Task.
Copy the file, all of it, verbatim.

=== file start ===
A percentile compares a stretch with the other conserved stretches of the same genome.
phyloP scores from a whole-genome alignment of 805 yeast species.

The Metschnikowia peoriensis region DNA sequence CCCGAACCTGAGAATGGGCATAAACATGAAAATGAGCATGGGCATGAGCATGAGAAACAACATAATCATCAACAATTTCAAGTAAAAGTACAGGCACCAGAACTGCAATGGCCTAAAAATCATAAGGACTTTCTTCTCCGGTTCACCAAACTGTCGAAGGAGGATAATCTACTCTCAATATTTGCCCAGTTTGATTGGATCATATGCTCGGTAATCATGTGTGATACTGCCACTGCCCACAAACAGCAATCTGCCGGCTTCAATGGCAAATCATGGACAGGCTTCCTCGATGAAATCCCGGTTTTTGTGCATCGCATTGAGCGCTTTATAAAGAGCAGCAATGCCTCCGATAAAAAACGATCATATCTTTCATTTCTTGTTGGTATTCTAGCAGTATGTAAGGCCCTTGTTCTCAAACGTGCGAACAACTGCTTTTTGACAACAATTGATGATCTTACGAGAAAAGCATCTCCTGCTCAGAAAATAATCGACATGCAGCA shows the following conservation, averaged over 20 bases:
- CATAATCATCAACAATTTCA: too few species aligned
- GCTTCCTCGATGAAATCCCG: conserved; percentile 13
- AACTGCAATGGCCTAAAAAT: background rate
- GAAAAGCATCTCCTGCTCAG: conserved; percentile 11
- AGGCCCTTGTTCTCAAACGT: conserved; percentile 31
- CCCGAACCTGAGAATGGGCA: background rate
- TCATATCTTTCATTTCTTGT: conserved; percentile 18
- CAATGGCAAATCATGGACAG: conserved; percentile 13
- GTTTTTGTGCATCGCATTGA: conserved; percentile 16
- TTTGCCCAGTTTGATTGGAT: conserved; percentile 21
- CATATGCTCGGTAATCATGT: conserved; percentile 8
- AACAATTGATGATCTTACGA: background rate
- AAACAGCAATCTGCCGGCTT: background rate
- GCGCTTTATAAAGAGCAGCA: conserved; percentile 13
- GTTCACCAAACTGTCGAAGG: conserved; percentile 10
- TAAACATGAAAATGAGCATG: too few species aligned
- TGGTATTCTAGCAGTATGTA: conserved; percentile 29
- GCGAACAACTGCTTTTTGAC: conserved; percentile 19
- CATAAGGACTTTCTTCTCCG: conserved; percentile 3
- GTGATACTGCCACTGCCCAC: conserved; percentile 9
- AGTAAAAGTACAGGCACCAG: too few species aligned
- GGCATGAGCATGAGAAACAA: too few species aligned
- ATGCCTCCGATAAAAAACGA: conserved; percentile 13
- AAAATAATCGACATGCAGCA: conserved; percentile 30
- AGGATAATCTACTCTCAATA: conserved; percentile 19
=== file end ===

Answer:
A percentile compares a stretch with the other conserved stretches of the same genome.
phyloP scores from a whole-genome alignment of 805 yeast species.

The Metschnikowia peoriensis region DNA sequence CCCGAACCTGAGAATGGGCATAAACATGAAAATGAGCATGGGCATGAGCATGAGAAACAACATAATCATCAACAATTTCAAGTAAAAGTACAGGCACCAGAACTGCAATGGCCTAAAAATCATAAGGACTTTCTTCTCCGGTTCACCAAACTGTCGAAGGAGGATAATCTACTCTCAATATTTGCCCAGTTTGATTGGATCATATGCTCGGTAATCATGTGTGATACTGCCACTGCCCACAAACAGCAATCTGCCGGCTTCAATGGCAAATCATGGACAGGCTTCCTCGATGAAATCCCGGTTTTTGTGCATCGCATTGAGCGCTTTATAAAGAGCAGCAATGCCTCCGATAAAAAACGATCATATCTTTCATTTCTTGTTGGTATTCTAGCAGTATGTAAGGCCCTTGTTCTCAAACGTGCGAACAACTGCTTTTTGACAACAATTGATGATCTTACGAGAAAAGCATCTCCTGCTCAGAAAATAATCGACATGCAGCA shows the following conservation, averaged over 20 bases:
- CATAATCATCAACAATTTCA: too few species aligned
- GCTTCCTCGATGAAATCCCG: conserved; percentile 13
- AACTGCAATGGCCTAAAAAT: background rate
- GAAAAGCATCTCCTGCTCAG: conserved; percentile 11
- AGGCCCTTGTTCTCAAACGT: conserved; percentile 31
- CCCGAACCTGAGAATGGGCA: background rate
- TCATATCTTTCATTTCTTGT: conserved; percentile 18
- CAATGGCAAATCATGGACAG: conserved; percentile 13
- GTTTTTGTGCATCGCATTGA: conserved; percentile 16
- TTTGCCCAGTTTGATTGGAT: conserved; percentile 21
- CATATGCTCGGTAATCATGT: conserved; percentile 8
- AACAATTGATGATCTTACGA: background rate
- AAACAGCAATCTGCCGGCTT: background rate
- GCGCTTTATAAAGAGCAGCA: conserved; percentile 13
- GTTCACCAAACTGTCGAAGG: conserved; percentile 10
- TAAACATGAAAATGAGCATG: too few species aligned
- TGGTATTCTAGCAGTATGTA: conserved; percentile 29
- GCGAACAACTGCTTTTTGAC: conserved; percentile 19
- CATAAGGACTTTCTTCTCCG: conserved; percentile 3
- GTGATACTGCCACTGCCCAC: conserved; percentile 9
- AGTAAAAGTACAGGCACCAG: too few species aligned
- GGCATGAGCATGAGAAACAA: too few species aligned
- ATGCCTCCGATAAAAAACGA: conserved; percentile 13
- AAAATAATCGACATGCAGCA: conserved; percentile 30
- AGGATAATCTACTCTCAATA: conserved; percentile 19